Bob became partner in the architectural firm Flatow, Moore, Bryan and Fairburn in 1951 in Albuquerque, NM. For the first few years he did extensive designs of technical facilities and master plans at Los Alamos, Sandia Base, White Sands and also designed and redesigned 41 air bases from California to New York, Montana to Florida. He was a personal consultant to the Air Force on the design of Nuclear Research Facilities. During this period, Bob held the Air Force’s top-secret security clearance and the corresponding top security clearance for the Atomic Energy Commission (“Q” Clearance). The firm had offices in Albuquerque, Colorado Springs and Phoenix. Bob moved to Phoenix in 1962, bought out his partners and changed the name to the Fairburn Organization. He was very successful designing hundreds of commercial projects. Many of the national projects have become landmarks, such as the Camelback Inn, The Rosenzweig Center, now called the Phoenix City Square, the Metro Center, the Prudential Center in downtown Denver, most of the high rise buildings in downtown Albuquerque, and the Albuquerque Convention Center. International projects include the Sports City Hotel and Motel in Riyadh, Saudi Arabia; a 20 story tower in Jeddah by the Sea; Neo Athenia, in a suburb of Athens; Tres Vidas Resort in Acapulco, Mexico; the Tres Vidas Hotel, a luxury 3,000 room hotel; and the Tahoe Seasons Resort Hotel at Heavenly Valley Ski Run in South Lake Tahoe, California.
After receiving the obligatory official invitation to do business in Saudi Arabia, the Fairburn Organization established an office in Riyadh and Bob was there for 6 years, 1974 – 1980. Working in Saudi Arabia would have been a real challenge for anyone, but Bob hit it with all his strength. The Fairburn Organization designed 3 major projects for the Kingdom of Saudi Arabia which were very successful. However, one project for a private citizen, a prince, turned into a business and legal nightmare. Bob took on the challenge by studying and becoming well versed in the part of the Koran that applied to this case, entered it in Saudi “Religious Court”, questioning the word and the honor of his clients. The trial lasted 11 months, and during that time Bob was a first-hand witness to what was accepted as “justice” by the Saudis: men in chains who had just been found guilty, their hands chopped off and blood running down their thobes. For a sensitive person like Bob, this was horrifying. He eventually did win his case, but in the end it was an empty victory. The experience took its pound of flesh and then some…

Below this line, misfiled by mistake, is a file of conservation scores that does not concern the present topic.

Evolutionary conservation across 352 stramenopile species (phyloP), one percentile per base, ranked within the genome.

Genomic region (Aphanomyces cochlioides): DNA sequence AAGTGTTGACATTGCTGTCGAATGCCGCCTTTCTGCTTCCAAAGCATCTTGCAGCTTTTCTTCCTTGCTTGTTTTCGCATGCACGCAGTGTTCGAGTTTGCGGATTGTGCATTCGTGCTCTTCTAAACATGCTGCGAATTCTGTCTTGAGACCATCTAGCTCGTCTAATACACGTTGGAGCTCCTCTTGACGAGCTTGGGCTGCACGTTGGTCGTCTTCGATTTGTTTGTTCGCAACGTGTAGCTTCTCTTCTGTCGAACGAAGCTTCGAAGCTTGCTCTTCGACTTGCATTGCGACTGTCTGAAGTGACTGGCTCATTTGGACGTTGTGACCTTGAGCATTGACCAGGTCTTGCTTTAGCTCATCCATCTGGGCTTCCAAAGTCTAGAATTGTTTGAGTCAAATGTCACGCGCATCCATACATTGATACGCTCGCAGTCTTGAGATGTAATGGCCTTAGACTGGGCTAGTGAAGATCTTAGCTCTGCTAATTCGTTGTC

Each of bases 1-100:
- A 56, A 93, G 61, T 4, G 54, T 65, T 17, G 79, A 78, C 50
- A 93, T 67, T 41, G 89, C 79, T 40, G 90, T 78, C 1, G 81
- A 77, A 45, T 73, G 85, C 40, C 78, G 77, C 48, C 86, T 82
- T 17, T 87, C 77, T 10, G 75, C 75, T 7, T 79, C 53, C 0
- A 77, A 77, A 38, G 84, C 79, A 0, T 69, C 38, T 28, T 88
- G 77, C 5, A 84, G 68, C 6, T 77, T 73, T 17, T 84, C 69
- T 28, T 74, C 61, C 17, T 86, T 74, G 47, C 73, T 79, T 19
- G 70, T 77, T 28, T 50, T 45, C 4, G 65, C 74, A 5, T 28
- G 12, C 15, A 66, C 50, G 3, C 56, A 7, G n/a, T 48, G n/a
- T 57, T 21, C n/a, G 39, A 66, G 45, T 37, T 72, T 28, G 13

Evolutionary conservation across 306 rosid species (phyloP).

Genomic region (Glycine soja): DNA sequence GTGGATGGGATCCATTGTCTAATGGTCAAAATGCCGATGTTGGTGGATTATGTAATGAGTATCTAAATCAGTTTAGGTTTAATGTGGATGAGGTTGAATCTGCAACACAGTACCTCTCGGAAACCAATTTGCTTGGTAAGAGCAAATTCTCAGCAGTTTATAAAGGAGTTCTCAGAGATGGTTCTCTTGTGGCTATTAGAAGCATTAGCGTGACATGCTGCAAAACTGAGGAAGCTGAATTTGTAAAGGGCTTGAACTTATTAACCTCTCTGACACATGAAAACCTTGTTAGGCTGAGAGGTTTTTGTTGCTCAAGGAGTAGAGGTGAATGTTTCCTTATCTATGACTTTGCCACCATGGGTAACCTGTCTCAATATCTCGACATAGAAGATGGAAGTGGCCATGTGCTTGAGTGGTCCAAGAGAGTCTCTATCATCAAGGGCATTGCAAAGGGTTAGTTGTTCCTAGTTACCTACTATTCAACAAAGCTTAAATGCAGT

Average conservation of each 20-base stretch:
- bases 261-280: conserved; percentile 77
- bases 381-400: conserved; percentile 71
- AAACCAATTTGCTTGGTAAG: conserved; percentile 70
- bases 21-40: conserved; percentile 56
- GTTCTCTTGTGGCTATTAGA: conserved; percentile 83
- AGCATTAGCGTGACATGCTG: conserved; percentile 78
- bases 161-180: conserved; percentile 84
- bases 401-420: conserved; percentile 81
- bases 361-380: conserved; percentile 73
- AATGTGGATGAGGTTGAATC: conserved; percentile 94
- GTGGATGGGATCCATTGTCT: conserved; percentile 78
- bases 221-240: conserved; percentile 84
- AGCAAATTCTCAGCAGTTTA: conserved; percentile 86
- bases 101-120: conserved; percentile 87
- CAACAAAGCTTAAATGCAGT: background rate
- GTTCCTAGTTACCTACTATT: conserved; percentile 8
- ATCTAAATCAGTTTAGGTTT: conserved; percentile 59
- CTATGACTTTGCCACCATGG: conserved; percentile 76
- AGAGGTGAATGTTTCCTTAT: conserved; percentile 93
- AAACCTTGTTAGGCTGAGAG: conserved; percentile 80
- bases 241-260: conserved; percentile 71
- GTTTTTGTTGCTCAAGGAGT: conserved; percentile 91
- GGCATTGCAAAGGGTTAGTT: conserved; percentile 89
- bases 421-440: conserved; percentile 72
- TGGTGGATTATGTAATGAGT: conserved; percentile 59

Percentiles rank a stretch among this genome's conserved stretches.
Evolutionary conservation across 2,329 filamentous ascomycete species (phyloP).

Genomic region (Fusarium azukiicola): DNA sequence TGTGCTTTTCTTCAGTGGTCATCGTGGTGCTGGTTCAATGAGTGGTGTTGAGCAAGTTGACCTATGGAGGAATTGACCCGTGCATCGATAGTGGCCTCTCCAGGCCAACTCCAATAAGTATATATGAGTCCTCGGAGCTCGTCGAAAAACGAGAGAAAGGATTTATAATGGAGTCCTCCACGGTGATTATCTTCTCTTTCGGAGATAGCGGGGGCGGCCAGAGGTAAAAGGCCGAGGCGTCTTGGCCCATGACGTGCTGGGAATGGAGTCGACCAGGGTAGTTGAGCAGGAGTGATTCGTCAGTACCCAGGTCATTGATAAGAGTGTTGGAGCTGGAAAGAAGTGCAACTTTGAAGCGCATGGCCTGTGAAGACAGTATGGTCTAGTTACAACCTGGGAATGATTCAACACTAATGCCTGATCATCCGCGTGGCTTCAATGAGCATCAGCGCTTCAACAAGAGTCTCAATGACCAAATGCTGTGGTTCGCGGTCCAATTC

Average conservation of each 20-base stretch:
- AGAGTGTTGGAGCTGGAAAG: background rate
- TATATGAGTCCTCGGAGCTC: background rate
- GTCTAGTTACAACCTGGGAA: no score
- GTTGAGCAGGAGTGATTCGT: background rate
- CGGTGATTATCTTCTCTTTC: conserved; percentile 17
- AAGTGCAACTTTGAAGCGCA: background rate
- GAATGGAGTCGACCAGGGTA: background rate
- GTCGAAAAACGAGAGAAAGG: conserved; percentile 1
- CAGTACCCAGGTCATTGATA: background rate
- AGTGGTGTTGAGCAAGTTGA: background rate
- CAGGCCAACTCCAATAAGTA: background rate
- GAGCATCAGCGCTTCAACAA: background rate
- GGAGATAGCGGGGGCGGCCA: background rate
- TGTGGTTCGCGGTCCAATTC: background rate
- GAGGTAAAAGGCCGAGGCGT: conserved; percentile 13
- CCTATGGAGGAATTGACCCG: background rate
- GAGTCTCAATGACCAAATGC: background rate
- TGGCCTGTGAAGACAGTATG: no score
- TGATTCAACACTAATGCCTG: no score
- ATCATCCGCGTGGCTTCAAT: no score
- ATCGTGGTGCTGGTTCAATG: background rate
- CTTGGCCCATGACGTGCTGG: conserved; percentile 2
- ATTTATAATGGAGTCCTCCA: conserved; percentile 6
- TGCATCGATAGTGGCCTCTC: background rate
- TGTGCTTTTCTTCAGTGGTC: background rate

In 1964, Bob married Barbara Glaser, an interior designer from Colorado Springs whom he met in his office in Phoenix. They enjoyed a very loving, exciting and venturesome life working and traveling together in the architectural and interior design world. They went skiing as often as they could and played tennis every morning on their court at home. Unfortunately, there were no children, but one of their wedding gifts was a miniature poodle who was the beginning of their family of poodles, whom they loved and cherished as their children. Bob and Barbara treasure the experiences they had during the five years they welcomed two of their granddaughters into their home, serving as parents for Mary and Jessica who were then in their young, formative years.
Bob is survived by Barbara, his wife of 49 years, & poodle Dot Com, sons Kurt & Paco, 9 grandchildren: Mary, Jessica, Michael, Joshua, Alexia, Lara, Mack, Sadie & Drew and 12 great grandchildren.